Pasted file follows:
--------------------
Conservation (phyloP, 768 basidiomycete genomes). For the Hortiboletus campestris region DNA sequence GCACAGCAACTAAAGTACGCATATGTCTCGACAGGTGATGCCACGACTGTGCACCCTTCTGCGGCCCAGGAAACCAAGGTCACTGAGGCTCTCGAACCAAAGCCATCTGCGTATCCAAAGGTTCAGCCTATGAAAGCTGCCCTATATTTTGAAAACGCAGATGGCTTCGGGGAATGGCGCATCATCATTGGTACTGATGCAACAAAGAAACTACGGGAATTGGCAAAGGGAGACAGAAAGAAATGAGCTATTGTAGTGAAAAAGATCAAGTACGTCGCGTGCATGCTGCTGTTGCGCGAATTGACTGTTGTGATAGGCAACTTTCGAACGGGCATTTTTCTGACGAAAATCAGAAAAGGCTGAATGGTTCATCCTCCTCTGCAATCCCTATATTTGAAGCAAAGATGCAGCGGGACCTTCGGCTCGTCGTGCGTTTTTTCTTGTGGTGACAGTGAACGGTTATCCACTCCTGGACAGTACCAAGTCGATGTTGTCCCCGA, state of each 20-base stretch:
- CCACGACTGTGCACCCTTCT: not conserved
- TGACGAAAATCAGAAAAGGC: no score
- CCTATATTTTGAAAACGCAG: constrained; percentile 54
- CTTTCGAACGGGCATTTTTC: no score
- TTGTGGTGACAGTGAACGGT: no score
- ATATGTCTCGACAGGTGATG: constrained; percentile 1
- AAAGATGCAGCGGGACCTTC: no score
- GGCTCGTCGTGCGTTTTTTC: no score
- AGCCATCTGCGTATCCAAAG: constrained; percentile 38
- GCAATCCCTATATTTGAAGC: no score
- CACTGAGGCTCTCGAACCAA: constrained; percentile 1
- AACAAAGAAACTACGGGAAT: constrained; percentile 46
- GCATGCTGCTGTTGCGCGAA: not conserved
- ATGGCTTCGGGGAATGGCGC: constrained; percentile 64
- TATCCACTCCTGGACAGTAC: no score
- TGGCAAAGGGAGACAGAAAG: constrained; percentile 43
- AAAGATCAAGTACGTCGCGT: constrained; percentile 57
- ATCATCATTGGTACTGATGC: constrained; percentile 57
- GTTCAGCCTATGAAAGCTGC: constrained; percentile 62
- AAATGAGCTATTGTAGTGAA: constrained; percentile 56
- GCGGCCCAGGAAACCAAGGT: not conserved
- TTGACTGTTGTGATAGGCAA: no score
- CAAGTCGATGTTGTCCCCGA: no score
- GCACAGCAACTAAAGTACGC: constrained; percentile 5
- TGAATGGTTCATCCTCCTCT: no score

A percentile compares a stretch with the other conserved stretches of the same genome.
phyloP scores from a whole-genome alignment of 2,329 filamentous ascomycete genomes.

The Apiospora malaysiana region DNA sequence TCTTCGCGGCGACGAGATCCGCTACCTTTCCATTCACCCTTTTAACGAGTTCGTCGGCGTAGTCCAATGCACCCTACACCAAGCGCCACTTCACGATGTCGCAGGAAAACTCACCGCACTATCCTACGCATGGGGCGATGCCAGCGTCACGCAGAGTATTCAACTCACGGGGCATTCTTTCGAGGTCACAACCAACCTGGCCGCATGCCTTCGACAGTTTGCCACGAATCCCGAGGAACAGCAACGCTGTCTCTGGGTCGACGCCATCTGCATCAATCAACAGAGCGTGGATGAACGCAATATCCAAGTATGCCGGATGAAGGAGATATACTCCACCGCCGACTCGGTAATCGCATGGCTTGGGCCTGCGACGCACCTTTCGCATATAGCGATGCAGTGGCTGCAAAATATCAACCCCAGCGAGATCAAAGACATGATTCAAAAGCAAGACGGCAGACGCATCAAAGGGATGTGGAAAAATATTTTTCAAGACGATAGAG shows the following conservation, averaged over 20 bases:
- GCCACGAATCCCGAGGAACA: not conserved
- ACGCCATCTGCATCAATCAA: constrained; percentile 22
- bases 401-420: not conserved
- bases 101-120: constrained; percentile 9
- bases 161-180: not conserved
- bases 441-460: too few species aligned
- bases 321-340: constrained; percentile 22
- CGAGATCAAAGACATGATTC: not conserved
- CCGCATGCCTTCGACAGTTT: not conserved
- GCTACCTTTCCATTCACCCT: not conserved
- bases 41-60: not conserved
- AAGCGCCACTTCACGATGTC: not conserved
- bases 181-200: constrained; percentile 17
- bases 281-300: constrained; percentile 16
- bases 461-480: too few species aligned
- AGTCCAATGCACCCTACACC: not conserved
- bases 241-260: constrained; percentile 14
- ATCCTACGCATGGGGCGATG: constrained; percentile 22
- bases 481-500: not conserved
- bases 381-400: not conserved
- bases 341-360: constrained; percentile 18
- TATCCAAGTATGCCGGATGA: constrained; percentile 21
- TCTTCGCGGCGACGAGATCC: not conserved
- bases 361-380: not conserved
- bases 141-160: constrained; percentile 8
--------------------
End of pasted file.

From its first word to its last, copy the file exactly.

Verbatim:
Conservation (phyloP, 768 basidiomycete genomes). For the Hortiboletus campestris region DNA sequence GCACAGCAACTAAAGTACGCATATGTCTCGACAGGTGATGCCACGACTGTGCACCCTTCTGCGGCCCAGGAAACCAAGGTCACTGAGGCTCTCGAACCAAAGCCATCTGCGTATCCAAAGGTTCAGCCTATGAAAGCTGCCCTATATTTTGAAAACGCAGATGGCTTCGGGGAATGGCGCATCATCATTGGTACTGATGCAACAAAGAAACTACGGGAATTGGCAAAGGGAGACAGAAAGAAATGAGCTATTGTAGTGAAAAAGATCAAGTACGTCGCGTGCATGCTGCTGTTGCGCGAATTGACTGTTGTGATAGGCAACTTTCGAACGGGCATTTTTCTGACGAAAATCAGAAAAGGCTGAATGGTTCATCCTCCTCTGCAATCCCTATATTTGAAGCAAAGATGCAGCGGGACCTTCGGCTCGTCGTGCGTTTTTTCTTGTGGTGACAGTGAACGGTTATCCACTCCTGGACAGTACCAAGTCGATGTTGTCCCCGA, state of each 20-base stretch:
- CCACGACTGTGCACCCTTCT: not conserved
- TGACGAAAATCAGAAAAGGC: no score
- CCTATATTTTGAAAACGCAG: constrained; percentile 54
- CTTTCGAACGGGCATTTTTC: no score
- TTGTGGTGACAGTGAACGGT: no score
- ATATGTCTCGACAGGTGATG: constrained; percentile 1
- AAAGATGCAGCGGGACCTTC: no score
- GGCTCGTCGTGCGTTTTTTC: no score
- AGCCATCTGCGTATCCAAAG: constrained; percentile 38
- GCAATCCCTATATTTGAAGC: no score
- CACTGAGGCTCTCGAACCAA: constrained; percentile 1
- AACAAAGAAACTACGGGAAT: constrained; percentile 46
- GCATGCTGCTGTTGCGCGAA: not conserved
- ATGGCTTCGGGGAATGGCGC: constrained; percentile 64
- TATCCACTCCTGGACAGTAC: no score
- TGGCAAAGGGAGACAGAAAG: constrained; percentile 43
- AAAGATCAAGTACGTCGCGT: constrained; percentile 57
- ATCATCATTGGTACTGATGC: constrained; percentile 57
- GTTCAGCCTATGAAAGCTGC: constrained; percentile 62
- AAATGAGCTATTGTAGTGAA: constrained; percentile 56
- GCGGCCCAGGAAACCAAGGT: not conserved
- TTGACTGTTGTGATAGGCAA: no score
- CAAGTCGATGTTGTCCCCGA: no score
- GCACAGCAACTAAAGTACGC: constrained; percentile 5
- TGAATGGTTCATCCTCCTCT: no score

A percentile compares a stretch with the other conserved stretches of the same genome.
phyloP scores from a whole-genome alignment of 2,329 filamentous ascomycete genomes.

The Apiospora malaysiana region DNA sequence TCTTCGCGGCGACGAGATCCGCTACCTTTCCATTCACCCTTTTAACGAGTTCGTCGGCGTAGTCCAATGCACCCTACACCAAGCGCCACTTCACGATGTCGCAGGAAAACTCACCGCACTATCCTACGCATGGGGCGATGCCAGCGTCACGCAGAGTATTCAACTCACGGGGCATTCTTTCGAGGTCACAACCAACCTGGCCGCATGCCTTCGACAGTTTGCCACGAATCCCGAGGAACAGCAACGCTGTCTCTGGGTCGACGCCATCTGCATCAATCAACAGAGCGTGGATGAACGCAATATCCAAGTATGCCGGATGAAGGAGATATACTCCACCGCCGACTCGGTAATCGCATGGCTTGGGCCTGCGACGCACCTTTCGCATATAGCGATGCAGTGGCTGCAAAATATCAACCCCAGCGAGATCAAAGACATGATTCAAAAGCAAGACGGCAGACGCATCAAAGGGATGTGGAAAAATATTTTTCAAGACGATAGAG shows the following conservation, averaged over 20 bases:
- GCCACGAATCCCGAGGAACA: not conserved
- ACGCCATCTGCATCAATCAA: constrained; percentile 22
- bases 401-420: not conserved
- bases 101-120: constrained; percentile 9
- bases 161-180: not conserved
- bases 441-460: too few species aligned
- bases 321-340: constrained; percentile 22
- CGAGATCAAAGACATGATTC: not conserved
- CCGCATGCCTTCGACAGTTT: not conserved
- GCTACCTTTCCATTCACCCT: not conserved
- bases 41-60: not conserved
- AAGCGCCACTTCACGATGTC: not conserved
- bases 181-200: constrained; percentile 17
- bases 281-300: constrained; percentile 16
- bases 461-480: too few species aligned
- AGTCCAATGCACCCTACACC: not conserved
- bases 241-260: constrained; percentile 14
- ATCCTACGCATGGGGCGATG: constrained; percentile 22
- bases 481-500: not conserved
- bases 381-400: not conserved
- bases 341-360: constrained; percentile 18
- TATCCAAGTATGCCGGATGA: constrained; percentile 21
- TCTTCGCGGCGACGAGATCC: not conserved
- bases 361-380: not conserved
- bases 141-160: constrained; percentile 8